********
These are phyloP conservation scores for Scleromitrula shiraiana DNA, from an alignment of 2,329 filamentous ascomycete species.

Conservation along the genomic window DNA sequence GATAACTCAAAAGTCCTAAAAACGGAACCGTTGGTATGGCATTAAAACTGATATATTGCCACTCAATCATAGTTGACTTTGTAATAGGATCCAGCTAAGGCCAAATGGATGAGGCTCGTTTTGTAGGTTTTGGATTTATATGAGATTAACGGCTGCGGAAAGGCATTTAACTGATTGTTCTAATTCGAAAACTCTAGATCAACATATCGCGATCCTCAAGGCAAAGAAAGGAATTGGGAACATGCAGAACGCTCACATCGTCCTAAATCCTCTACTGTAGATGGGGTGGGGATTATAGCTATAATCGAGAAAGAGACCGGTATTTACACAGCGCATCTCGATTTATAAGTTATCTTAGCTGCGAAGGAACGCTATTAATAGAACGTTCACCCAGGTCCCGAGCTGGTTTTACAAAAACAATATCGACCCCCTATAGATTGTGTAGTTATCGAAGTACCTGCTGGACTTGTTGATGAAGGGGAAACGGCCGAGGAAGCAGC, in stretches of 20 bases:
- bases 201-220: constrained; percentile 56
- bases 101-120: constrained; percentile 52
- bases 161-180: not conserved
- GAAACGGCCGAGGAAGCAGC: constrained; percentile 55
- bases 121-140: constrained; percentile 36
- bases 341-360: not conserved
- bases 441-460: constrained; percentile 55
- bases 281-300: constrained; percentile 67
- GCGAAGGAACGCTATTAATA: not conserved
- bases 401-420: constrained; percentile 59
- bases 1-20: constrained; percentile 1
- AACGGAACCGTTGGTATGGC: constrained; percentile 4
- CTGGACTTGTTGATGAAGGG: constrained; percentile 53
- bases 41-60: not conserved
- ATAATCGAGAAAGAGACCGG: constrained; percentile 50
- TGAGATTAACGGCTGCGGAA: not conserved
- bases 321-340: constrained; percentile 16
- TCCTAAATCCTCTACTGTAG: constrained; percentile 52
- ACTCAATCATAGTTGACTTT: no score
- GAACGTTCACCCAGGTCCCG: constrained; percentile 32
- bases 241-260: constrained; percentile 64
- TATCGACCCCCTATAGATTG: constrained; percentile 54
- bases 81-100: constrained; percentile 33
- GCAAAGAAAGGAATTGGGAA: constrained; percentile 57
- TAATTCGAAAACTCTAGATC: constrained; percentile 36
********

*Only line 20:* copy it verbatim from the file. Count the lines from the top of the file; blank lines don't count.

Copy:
- TCCTAAATCCTCTACTGTAG: constrained; percentile 52